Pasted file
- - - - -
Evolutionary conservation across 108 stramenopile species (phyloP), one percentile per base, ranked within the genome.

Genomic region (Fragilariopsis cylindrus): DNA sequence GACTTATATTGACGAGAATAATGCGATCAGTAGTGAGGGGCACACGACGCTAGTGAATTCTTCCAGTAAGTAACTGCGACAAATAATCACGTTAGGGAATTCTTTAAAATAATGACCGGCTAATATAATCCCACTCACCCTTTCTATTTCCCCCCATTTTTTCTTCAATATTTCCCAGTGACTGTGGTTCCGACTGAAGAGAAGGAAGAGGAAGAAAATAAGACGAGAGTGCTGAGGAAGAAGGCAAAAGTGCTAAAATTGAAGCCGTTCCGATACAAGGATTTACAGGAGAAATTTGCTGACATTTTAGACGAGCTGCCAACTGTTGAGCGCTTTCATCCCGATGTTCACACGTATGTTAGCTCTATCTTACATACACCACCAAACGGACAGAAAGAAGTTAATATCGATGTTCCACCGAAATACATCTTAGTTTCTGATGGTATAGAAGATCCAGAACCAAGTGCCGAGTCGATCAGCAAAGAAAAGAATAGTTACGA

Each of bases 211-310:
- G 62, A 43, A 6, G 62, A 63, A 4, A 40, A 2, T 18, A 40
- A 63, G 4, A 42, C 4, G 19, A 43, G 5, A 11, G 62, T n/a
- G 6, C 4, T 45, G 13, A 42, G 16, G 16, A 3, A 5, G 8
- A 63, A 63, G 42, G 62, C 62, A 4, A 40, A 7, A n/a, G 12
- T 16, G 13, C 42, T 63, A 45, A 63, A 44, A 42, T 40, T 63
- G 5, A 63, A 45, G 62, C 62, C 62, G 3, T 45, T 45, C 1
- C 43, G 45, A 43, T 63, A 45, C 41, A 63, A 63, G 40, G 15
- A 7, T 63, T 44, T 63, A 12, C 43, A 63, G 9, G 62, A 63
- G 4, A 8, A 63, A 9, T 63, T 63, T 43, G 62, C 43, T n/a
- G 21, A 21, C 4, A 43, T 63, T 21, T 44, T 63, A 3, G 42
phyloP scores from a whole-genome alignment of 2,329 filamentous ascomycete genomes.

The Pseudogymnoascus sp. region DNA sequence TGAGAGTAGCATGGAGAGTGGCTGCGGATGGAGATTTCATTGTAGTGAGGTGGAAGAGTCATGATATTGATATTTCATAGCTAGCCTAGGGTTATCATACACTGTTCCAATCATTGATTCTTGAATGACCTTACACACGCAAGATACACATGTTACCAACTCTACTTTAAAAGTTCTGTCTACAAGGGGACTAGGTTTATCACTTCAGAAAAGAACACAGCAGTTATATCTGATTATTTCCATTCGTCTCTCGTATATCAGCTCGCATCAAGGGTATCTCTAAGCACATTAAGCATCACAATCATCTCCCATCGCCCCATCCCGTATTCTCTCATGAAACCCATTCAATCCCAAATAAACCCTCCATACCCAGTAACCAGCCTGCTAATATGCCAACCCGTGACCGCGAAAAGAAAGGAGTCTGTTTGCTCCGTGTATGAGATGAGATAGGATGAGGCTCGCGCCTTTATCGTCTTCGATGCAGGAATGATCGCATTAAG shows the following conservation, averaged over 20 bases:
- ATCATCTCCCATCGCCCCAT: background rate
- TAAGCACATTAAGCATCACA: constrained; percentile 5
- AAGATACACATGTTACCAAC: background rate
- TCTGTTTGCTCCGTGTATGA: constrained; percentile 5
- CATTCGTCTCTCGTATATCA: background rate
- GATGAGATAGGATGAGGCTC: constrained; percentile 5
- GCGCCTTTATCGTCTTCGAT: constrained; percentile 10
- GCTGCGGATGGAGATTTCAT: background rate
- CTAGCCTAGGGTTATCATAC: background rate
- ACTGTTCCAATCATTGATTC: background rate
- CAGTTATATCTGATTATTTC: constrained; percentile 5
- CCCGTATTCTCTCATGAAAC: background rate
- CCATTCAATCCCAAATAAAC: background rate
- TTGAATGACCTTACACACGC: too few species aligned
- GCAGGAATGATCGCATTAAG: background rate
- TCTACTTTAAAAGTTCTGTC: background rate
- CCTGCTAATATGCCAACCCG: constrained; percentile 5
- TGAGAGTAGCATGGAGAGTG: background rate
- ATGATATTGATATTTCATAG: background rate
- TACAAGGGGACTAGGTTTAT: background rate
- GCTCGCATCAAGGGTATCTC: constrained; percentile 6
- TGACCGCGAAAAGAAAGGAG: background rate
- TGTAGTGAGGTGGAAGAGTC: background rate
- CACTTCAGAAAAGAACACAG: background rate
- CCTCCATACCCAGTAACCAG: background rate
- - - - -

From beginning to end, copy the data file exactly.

Evolutionary conservation across 108 stramenopile species (phyloP), one percentile per base, ranked within the genome.

Genomic region (Fragilariopsis cylindrus): DNA sequence GACTTATATTGACGAGAATAATGCGATCAGTAGTGAGGGGCACACGACGCTAGTGAATTCTTCCAGTAAGTAACTGCGACAAATAATCACGTTAGGGAATTCTTTAAAATAATGACCGGCTAATATAATCCCACTCACCCTTTCTATTTCCCCCCATTTTTTCTTCAATATTTCCCAGTGACTGTGGTTCCGACTGAAGAGAAGGAAGAGGAAGAAAATAAGACGAGAGTGCTGAGGAAGAAGGCAAAAGTGCTAAAATTGAAGCCGTTCCGATACAAGGATTTACAGGAGAAATTTGCTGACATTTTAGACGAGCTGCCAACTGTTGAGCGCTTTCATCCCGATGTTCACACGTATGTTAGCTCTATCTTACATACACCACCAAACGGACAGAAAGAAGTTAATATCGATGTTCCACCGAAATACATCTTAGTTTCTGATGGTATAGAAGATCCAGAACCAAGTGCCGAGTCGATCAGCAAAGAAAAGAATAGTTACGA

Each of bases 211-310:
- G 62, A 43, A 6, G 62, A 63, A 4, A 40, A 2, T 18, A 40
- A 63, G 4, A 42, C 4, G 19, A 43, G 5, A 11, G 62, T n/a
- G 6, C 4, T 45, G 13, A 42, G 16, G 16, A 3, A 5, G 8
- A 63, A 63, G 42, G 62, C 62, A 4, A 40, A 7, A n/a, G 12
- T 16, G 13, C 42, T 63, A 45, A 63, A 44, A 42, T 40, T 63
- G 5, A 63, A 45, G 62, C 62, C 62, G 3, T 45, T 45, C 1
- C 43, G 45, A 43, T 63, A 45, C 41, A 63, A 63, G 40, G 15
- A 7, T 63, T 44, T 63, A 12, C 43, A 63, G 9, G 62, A 63
- G 4, A 8, A 63, A 9, T 63, T 63, T 43, G 62, C 43, T n/a
- G 21, A 21, C 4, A 43, T 63, T 21, T 44, T 63, A 3, G 42
phyloP scores from a whole-genome alignment of 2,329 filamentous ascomycete genomes.

The Pseudogymnoascus sp. region DNA sequence TGAGAGTAGCATGGAGAGTGGCTGCGGATGGAGATTTCATTGTAGTGAGGTGGAAGAGTCATGATATTGATATTTCATAGCTAGCCTAGGGTTATCATACACTGTTCCAATCATTGATTCTTGAATGACCTTACACACGCAAGATACACATGTTACCAACTCTACTTTAAAAGTTCTGTCTACAAGGGGACTAGGTTTATCACTTCAGAAAAGAACACAGCAGTTATATCTGATTATTTCCATTCGTCTCTCGTATATCAGCTCGCATCAAGGGTATCTCTAAGCACATTAAGCATCACAATCATCTCCCATCGCCCCATCCCGTATTCTCTCATGAAACCCATTCAATCCCAAATAAACCCTCCATACCCAGTAACCAGCCTGCTAATATGCCAACCCGTGACCGCGAAAAGAAAGGAGTCTGTTTGCTCCGTGTATGAGATGAGATAGGATGAGGCTCGCGCCTTTATCGTCTTCGATGCAGGAATGATCGCATTAAG shows the following conservation, averaged over 20 bases:
- ATCATCTCCCATCGCCCCAT: background rate
- TAAGCACATTAAGCATCACA: constrained; percentile 5
- AAGATACACATGTTACCAAC: background rate
- TCTGTTTGCTCCGTGTATGA: constrained; percentile 5
- CATTCGTCTCTCGTATATCA: background rate
- GATGAGATAGGATGAGGCTC: constrained; percentile 5
- GCGCCTTTATCGTCTTCGAT: constrained; percentile 10
- GCTGCGGATGGAGATTTCAT: background rate
- CTAGCCTAGGGTTATCATAC: background rate
- ACTGTTCCAATCATTGATTC: background rate
- CAGTTATATCTGATTATTTC: constrained; percentile 5
- CCCGTATTCTCTCATGAAAC: background rate
- CCATTCAATCCCAAATAAAC: background rate
- TTGAATGACCTTACACACGC: too few species aligned
- GCAGGAATGATCGCATTAAG: background rate
- TCTACTTTAAAAGTTCTGTC: background rate
- CCTGCTAATATGCCAACCCG: constrained; percentile 5
- TGAGAGTAGCATGGAGAGTG: background rate
- ATGATATTGATATTTCATAG: background rate
- TACAAGGGGACTAGGTTTAT: background rate
- GCTCGCATCAAGGGTATCTC: constrained; percentile 6
- TGACCGCGAAAAGAAAGGAG: background rate
- TGTAGTGAGGTGGAAGAGTC: background rate
- CACTTCAGAAAAGAACACAG: background rate
- CCTCCATACCCAGTAACCAG: background rate